Newport Shipping, a UK-based ship repair coordinator, is touting LNG conversions as a new angle for business in the post-scrubber era.
The company, which operates a strategic network of 12 shipyards with 28 docks, is pushing LNG propulsion retrofits as a way to meet the International Maritime Organization’s (IMO) 2030 goals to slash emissions by 40% compared to 2008 levels.
“Retrofitting all the vessels currently at sea with greener technology is paramount if we want to attain the scale of emission-cutting that is required. As we see it now, apart from agreeing on the optimum fuel option, the other major challenge is that the agreement and implementation of the environmental agenda is governed by financial metrics,” commented Lianghui Xia, Newport’s managing director.
Newport is offering clients seeking to make the switch to LNG a suite of full-service options accompanied by supporting financial packages.
“We offer our turnkey solution with a five to seven year payment plan without fixed vessel mortgage collateral. This is a cost-effective solution to alleviate the upfront financial burden imposed on shipowners today so they can plan for tomorrow,” Xia said.
Newport’s turnkey solution encompasses equipment procurement, full-scope design work, on-site project execution at the shipyard with deferred payments. Xia told Splash his company was in dialogue with a number of owners at present over a first retrofit.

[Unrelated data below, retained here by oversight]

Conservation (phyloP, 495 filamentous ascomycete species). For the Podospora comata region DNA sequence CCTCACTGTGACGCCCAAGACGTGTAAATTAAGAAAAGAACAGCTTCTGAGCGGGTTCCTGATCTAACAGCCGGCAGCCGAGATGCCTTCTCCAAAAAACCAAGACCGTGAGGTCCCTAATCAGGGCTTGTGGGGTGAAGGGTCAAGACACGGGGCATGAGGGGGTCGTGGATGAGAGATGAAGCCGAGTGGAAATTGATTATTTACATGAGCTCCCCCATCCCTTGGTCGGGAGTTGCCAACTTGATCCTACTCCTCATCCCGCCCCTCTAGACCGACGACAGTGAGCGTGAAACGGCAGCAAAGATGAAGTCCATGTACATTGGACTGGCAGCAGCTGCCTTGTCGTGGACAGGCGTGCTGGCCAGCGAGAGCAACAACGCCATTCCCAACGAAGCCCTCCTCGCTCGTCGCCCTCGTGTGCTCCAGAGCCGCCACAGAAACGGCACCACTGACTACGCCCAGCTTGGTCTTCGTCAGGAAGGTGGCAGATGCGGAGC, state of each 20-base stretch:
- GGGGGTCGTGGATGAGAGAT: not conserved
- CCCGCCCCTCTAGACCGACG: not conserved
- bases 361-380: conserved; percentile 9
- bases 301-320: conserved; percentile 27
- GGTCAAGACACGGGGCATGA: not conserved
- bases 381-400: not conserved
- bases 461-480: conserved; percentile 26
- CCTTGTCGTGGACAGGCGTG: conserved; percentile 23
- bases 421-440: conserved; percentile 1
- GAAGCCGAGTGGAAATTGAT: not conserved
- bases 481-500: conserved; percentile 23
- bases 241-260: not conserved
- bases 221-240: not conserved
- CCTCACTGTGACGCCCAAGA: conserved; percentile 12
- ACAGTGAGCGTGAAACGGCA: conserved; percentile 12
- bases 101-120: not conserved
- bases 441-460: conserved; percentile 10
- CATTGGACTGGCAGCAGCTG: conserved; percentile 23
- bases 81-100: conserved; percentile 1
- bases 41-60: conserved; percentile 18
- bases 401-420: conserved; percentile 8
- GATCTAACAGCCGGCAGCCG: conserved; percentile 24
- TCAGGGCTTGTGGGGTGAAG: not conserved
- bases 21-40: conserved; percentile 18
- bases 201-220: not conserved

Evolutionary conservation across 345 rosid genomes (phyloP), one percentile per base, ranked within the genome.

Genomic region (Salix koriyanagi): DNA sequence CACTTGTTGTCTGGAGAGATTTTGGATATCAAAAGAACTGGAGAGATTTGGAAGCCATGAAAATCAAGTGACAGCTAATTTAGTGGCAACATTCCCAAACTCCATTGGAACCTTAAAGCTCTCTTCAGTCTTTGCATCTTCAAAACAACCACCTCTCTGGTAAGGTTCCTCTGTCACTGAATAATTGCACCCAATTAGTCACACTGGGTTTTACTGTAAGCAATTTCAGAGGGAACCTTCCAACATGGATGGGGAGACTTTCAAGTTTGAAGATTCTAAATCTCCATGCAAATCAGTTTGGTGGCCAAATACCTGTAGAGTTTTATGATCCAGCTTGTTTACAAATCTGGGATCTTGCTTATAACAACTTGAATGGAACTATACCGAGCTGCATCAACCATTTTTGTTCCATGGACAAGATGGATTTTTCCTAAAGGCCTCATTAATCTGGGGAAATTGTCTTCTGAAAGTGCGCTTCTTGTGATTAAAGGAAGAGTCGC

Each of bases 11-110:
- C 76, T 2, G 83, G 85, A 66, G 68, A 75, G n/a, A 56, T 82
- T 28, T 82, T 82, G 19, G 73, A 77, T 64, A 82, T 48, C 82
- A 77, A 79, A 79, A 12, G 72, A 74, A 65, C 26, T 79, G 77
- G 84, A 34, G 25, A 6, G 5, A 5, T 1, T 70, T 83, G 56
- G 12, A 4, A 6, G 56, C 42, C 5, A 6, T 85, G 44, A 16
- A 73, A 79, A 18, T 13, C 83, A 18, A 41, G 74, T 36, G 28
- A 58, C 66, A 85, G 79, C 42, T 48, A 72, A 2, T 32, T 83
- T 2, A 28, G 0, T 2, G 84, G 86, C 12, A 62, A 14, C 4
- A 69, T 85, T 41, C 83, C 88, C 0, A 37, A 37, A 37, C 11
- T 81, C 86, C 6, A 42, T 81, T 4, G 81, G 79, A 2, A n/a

The agreement and implementation of the environmental agenda is governed by financial metrics
“There are almost 100,000 ships trading in the world and the age profile is fairly young so we estimate a large number of owners and charterers will be interested to have less CO2 pollution in the world,” Xia said, adding: “The market potential is there and it is huge. LNG looks to be the most suitable transit fuel at the moment.”
A study published by the University of Manchester last month stressed shipping must retrofit today rather than count on the next generation of vessels to meet carbon targets. The study did not however suggest LNG was the best choice for retrofits, preferring to focus more on renewable sources of power.
Indeed, LNG’s lustre as shipping’s interim fuel of the future has been attracting plenty of negative press in recent months, just as the supply infrastructure for the fuel finally comes online.
A report published in January from the International Council on Clean Transportation (ICCT) argued that ships fuelled by liquefied natural gas (LNG) do not deliver the emissions reductions required by the International Maritime Organization’s initial greenhouse gas (GHG) strategy, and that using LNG could actually worsen shipping’s climate impacts.
The 40-page report, commissioned by international environmental organisation Stand.earth, stated that high-pressure injection dual fuel (HPDF) engines using LNG emit 4% more lifecycle GHG emissions than if they used marine gas oil (MGO). The most popular LNG engine technology is low-pressure dual fuel, four-stroke, medium-speed, which is used on at least 300 ships. Results from the study showed this technology emitted 70% more lifecycle GHGs when it used LNG instead of MGO and 82% more than using MGO in a comparable medium-speed diesel engine.
“Continuing to invest in LNG infrastructure on ships and on shore might make it harder to transition to low-carbon and zero-carbon fuels in the future,” the report stated.
IMO’s 2030 targets are under pressure to be tightened with many shipping companies reporting recently how they have already exceeded the stipulated 40% cuts.